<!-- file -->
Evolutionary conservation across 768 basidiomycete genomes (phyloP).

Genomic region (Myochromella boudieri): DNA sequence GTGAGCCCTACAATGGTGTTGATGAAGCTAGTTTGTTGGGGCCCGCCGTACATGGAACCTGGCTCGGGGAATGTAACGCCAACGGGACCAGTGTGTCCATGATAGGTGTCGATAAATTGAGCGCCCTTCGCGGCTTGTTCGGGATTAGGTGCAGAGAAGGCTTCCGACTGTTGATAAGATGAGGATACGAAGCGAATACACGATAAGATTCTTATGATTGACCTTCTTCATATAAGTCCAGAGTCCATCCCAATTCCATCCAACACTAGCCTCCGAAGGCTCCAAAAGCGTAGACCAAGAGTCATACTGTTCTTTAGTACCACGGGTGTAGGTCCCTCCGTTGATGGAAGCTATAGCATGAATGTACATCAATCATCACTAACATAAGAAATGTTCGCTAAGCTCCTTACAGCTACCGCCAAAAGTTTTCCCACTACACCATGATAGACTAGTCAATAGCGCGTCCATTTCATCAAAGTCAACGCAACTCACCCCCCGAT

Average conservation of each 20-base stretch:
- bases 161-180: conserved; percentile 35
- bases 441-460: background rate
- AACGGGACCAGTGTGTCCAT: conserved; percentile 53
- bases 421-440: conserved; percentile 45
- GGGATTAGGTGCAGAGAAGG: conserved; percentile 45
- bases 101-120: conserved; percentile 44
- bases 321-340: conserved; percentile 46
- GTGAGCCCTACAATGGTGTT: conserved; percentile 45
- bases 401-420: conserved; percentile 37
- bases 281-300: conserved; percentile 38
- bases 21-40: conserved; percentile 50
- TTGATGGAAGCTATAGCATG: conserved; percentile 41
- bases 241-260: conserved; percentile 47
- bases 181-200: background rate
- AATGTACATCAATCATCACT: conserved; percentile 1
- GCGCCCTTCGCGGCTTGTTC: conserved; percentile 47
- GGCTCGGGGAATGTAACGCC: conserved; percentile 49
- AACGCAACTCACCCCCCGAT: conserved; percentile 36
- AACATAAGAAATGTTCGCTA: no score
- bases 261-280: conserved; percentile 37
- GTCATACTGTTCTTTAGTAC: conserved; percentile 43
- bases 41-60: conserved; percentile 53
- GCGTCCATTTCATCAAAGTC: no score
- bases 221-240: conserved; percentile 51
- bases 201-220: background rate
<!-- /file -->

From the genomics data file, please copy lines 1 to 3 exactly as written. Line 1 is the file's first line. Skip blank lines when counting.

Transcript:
Evolutionary conservation across 768 basidiomycete genomes (phyloP).

Genomic region (Myochromella boudieri): DNA sequence GTGAGCCCTACAATGGTGTTGATGAAGCTAGTTTGTTGGGGCCCGCCGTACATGGAACCTGGCTCGGGGAATGTAACGCCAACGGGACCAGTGTGTCCATGATAGGTGTCGATAAATTGAGCGCCCTTCGCGGCTTGTTCGGGATTAGGTGCAGAGAAGGCTTCCGACTGTTGATAAGATGAGGATACGAAGCGAATACACGATAAGATTCTTATGATTGACCTTCTTCATATAAGTCCAGAGTCCATCCCAATTCCATCCAACACTAGCCTCCGAAGGCTCCAAAAGCGTAGACCAAGAGTCATACTGTTCTTTAGTACCACGGGTGTAGGTCCCTCCGTTGATGGAAGCTATAGCATGAATGTACATCAATCATCACTAACATAAGAAATGTTCGCTAAGCTCCTTACAGCTACCGCCAAAAGTTTTCCCACTACACCATGATAGACTAGTCAATAGCGCGTCCATTTCATCAAAGTCAACGCAACTCACCCCCCGAT

Average conservation of each 20-base stretch: